the digital economy that the UK and in particular Brighton have
worked so hard to foster. 
Section 4-17 deals with disconnecting people reported as infringing
copyright. As it stands, this section will result in the possibility
that my internet connection could be disconnected as a result of the
actions of my flatmate. My freelance web development business is
inherently linked to my access of the Internet. I currently allow my
landlady to share my internet access with her holiday flat above me.
I will have to stop this arrangement for fear of a tourist's actions
jeopardising my business. 
This section will also result in the many pubs and cafes, much
favoured by Brighton's freelancers, from removing their free wifi. I
have often used my local pub's wifi when I needed a change of
scenery. I know a great many freelancers use Cafe Delice in the
North Laine as a place to meet other freelancers and discuss
projects while drinking coffee and working.
Section 18 deals with ISPs being required to prevent access to sites
hosting copyrighted material. The ISPs can insist on a court
injunction forcing them to prevent access. Unfortunately, a great
many ISPs will not want to deal with the costs of any court
proceedings and will just block the site in question. A similar law
in the Unitied States, the Digital Millenium Copyright Act (DMCA)
has been abused time and time again by spurious copyright claims to
silence critics or embarrassments.  A recent case is Microsoft
shutting down the entire Cryptome.org website because they were
embarrassed by a document they had hosted.  There are many more
examples of abuse at http://www.chillingeffects.org/
A concern is that there's no requirement for the accuser to prove
infringement has occured, nor is there a valid defense that a user
has done everything possible to prevent infringement. 
There are several ways to reduce copyright infringement of music and
movies without introducing new legislation. The promotion of legal
services like iTunes and spotify, easier access to legal media, like
Digital Rights Management free music. Many of the record labels and
movie studios are failing to promote competing legal services which
many people would use if they were aware of them. A fairer
alternative to disconnection is a fine through the courts. 
You can find further information on the effects of the Digital
Economy Bill at http://www.openrightsgroup.org/ and
http://news.bbc.co.uk/1/hi/technology/8544935.stm
The bill has currently passed the House of Lords and its first
reading in the Commons. There is a danger that without MPs demanding
to scrutinise this bill, this damaging piece of legislation will be
rushed through Parliament before the general election.
I ask you to demand your right to debate this bill and to amend the
bill to remove sections 4-18. I would also appreciate a response to
this email. If you would like to discuss the issues I've raised
further, I can be contacted on 01273 xxxxxx or 07966 xxx xxx or via
email at this address.
Thank you for your time.
-- 
David Pashley
david@davidpashley.com
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7 March 2010

David Pashley: Mod_fastcgi and external PHP

Has anyone managed to get a standard version of mod_fastcgi work correctly with FastCGIExternalServer? There seems to be a complete lack of documentation on how to get this to work. I have managed to get it working by removing some code which appears to completely break AddHandler. However, people on the FastCGI list told me I was wrong for making it work. So, if anyone has managed to get it to work, please show me some working config.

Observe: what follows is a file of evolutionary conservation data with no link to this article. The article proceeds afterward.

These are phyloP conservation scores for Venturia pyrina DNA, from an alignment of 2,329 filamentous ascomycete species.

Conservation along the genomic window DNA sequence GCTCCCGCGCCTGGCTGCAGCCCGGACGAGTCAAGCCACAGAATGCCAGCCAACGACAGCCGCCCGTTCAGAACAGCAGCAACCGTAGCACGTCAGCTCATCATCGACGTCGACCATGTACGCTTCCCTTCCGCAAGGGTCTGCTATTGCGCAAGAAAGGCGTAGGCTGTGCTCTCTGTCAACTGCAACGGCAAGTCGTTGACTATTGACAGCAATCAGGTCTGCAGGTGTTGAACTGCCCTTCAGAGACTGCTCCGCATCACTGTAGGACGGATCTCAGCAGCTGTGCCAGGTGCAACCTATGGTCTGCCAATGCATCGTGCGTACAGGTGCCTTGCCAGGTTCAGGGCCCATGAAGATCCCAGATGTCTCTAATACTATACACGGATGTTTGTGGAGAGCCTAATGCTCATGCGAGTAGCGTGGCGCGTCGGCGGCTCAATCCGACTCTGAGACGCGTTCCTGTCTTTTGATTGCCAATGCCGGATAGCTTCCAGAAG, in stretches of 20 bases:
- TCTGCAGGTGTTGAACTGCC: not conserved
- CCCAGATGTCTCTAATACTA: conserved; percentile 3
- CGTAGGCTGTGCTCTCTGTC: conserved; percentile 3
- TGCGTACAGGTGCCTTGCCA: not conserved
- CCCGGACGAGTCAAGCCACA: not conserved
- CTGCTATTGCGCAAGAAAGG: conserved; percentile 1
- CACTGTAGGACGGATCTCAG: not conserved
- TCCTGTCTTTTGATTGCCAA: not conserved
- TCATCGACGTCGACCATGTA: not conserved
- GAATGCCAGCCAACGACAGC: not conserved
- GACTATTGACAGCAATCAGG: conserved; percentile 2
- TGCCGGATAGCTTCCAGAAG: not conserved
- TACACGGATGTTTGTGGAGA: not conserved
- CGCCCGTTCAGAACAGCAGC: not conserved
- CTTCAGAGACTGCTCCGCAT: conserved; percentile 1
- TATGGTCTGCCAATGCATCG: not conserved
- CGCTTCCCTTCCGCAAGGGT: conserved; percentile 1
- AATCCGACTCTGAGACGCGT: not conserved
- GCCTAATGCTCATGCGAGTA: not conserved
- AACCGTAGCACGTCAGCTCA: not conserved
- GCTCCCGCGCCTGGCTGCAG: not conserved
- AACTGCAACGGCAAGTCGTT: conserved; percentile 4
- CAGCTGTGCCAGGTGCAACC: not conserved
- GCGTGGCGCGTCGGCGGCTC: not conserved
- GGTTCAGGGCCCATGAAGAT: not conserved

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25 February 2010

David Pashley: Reducing Coupling between modules

In the past, several of my Puppet modules have been tightly coupled. A perfect example is Apache and Munin. When I install Apache, I want munin graphs set up. As a result my apache class has the following snippet in it:
munin::plugin   "apache_accesses":  
munin::plugin   "apache_processes":  
munin::plugin   "apache_volume":  
This should make sure that these three plugins are installed and that munin-node is restarted to pick them up. The define was implemented like this:
define munin::plugin (
      $enable = true,
      $plugin_name = false,
      )  
   include munin::node
   file   "/etc/munin/plugins/$name":
      ensure => $enable ?  
         true => $plugin_name ?  
            false => "/usr/share/munin/plugins/$name",
            default => "/usr/share/munin/plugins/$plugin_name"
          ,
         default => absent
       ,
      links => manage,
      require => Package["munin-node"],
      notify => Service["munin-node"],
    
 
(Note: this is a slight simplification of the define). As you can see, the define includes munin::node, as it needs the definition of the munin-node service and package. As a result of this, installing Apache drags in munin-node on your server too. It would be much nicer if the apache class only installed the munin plugins if you also install munin on the server. It turns out that is is possible, using virtual resources. Virtual resources allow you to define resources in one place, but not make them happen unless you realise them. Using this, we can make the file resource in the munin::plugin virtual and realise it in our munin::node class. Our new munin::plugin looks like:
define munin::plugin (
      $enable = true,
      $plugin_name = false,
      )  
   # removed "include munin::node"
   # Added @ in front of the resource to declare it as virtual
   @file   "/etc/munin/plugins/$name":
      ensure => $enable ?  
         true => $plugin_name ?  
            false => "/usr/share/munin/plugins/$name",
            default => "/usr/share/munin/plugins/$plugin_name"
          ,
         default => absent
       ,
      links => manage,
      require => Package["munin-node"],
      notify => Service["munin-node"],
      tag => munin-plugin,
    
 
We add the following line to our munin::node class:
File<  tag == munin-plugin  >